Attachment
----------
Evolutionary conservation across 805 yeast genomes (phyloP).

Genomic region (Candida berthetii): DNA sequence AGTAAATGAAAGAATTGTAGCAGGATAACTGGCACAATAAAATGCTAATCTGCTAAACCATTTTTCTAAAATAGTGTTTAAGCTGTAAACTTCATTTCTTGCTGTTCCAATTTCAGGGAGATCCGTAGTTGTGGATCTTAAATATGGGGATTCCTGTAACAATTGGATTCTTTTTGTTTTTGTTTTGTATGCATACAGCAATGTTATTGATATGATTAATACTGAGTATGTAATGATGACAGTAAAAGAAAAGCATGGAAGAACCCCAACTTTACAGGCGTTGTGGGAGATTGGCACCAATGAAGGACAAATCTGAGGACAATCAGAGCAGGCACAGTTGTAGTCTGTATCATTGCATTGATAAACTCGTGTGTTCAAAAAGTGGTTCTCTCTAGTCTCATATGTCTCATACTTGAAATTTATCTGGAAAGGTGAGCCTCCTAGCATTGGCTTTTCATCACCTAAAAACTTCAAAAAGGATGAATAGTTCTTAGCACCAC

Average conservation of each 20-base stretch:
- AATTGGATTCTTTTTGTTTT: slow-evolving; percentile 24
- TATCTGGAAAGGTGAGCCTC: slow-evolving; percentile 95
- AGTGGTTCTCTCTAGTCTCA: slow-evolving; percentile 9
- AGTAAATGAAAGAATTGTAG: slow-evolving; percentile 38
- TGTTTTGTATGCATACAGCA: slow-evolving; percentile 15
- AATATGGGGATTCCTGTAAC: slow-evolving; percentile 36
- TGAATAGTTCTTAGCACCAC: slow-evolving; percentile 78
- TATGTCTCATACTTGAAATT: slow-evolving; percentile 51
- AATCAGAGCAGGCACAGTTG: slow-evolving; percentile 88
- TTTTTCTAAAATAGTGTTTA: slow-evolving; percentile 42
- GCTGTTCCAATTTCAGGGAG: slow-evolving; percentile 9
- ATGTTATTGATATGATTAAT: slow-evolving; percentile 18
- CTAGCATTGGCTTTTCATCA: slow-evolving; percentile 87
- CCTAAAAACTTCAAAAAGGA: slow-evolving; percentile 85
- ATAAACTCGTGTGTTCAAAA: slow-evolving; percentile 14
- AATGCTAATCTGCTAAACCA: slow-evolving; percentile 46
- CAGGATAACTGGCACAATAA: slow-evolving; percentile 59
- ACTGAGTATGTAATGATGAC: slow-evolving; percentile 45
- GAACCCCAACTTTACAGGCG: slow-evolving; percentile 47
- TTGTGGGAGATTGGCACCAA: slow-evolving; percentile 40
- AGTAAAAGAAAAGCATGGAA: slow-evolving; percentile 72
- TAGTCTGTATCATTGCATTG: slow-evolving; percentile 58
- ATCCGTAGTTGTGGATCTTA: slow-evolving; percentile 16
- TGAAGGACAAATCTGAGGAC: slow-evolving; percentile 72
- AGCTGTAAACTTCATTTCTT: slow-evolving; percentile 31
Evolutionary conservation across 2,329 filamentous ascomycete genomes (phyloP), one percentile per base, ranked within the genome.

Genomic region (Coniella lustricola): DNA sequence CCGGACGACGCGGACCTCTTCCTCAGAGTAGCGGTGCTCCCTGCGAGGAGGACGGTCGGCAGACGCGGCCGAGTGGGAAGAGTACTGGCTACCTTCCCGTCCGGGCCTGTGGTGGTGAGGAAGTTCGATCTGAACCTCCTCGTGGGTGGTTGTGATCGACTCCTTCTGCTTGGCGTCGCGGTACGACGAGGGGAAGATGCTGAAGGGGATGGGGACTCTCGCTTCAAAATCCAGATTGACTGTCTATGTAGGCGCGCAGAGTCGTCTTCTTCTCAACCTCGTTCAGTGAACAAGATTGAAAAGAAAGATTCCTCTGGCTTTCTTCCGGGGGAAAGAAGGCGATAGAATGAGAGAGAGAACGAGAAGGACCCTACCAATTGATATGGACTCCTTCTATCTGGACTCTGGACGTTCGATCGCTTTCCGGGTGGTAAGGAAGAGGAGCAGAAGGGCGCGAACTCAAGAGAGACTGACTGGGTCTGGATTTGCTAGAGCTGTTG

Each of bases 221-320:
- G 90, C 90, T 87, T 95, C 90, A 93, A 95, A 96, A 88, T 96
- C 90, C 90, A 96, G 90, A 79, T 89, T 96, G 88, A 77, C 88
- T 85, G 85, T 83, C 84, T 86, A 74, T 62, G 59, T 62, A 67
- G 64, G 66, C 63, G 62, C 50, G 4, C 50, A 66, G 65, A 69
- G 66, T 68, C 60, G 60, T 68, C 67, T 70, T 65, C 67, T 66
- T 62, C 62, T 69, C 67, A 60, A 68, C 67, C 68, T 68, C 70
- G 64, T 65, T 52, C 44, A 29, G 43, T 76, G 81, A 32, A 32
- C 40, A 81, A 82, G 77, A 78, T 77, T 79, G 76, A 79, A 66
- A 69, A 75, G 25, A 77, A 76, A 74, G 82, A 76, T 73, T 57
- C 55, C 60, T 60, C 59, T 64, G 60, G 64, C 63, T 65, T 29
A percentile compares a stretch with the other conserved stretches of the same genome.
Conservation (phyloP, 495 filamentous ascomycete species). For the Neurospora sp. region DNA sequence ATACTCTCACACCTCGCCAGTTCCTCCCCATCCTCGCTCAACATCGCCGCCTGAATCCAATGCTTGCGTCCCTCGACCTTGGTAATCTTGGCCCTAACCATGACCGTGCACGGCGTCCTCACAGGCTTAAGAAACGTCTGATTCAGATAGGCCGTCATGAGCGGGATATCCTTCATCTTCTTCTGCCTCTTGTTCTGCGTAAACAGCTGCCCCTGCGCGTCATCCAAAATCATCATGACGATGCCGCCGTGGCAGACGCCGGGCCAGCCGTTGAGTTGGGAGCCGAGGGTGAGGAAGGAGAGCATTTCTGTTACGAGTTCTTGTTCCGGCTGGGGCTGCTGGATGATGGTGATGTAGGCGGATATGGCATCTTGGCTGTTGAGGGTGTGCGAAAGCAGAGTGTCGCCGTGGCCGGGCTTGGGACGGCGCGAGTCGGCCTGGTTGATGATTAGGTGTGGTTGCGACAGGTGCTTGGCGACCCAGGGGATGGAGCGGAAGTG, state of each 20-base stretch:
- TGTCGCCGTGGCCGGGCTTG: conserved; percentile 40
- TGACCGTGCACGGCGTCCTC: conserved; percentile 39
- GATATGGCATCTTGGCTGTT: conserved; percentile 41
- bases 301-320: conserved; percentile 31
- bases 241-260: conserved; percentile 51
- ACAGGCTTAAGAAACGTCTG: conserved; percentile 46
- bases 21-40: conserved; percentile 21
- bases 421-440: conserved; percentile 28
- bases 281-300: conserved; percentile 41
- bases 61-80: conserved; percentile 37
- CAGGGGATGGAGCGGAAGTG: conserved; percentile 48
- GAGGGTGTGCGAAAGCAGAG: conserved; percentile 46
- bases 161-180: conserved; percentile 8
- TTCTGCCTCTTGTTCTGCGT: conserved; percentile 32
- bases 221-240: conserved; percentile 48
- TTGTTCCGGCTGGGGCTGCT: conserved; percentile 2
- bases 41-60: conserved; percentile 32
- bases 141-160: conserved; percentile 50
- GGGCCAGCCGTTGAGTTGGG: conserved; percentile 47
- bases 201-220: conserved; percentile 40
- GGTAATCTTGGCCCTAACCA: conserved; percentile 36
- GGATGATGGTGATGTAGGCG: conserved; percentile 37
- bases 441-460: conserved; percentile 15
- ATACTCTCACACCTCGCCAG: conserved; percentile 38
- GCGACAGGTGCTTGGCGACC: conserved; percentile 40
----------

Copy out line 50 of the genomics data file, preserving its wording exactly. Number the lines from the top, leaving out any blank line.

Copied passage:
- bases 21-40: conserved; percentile 21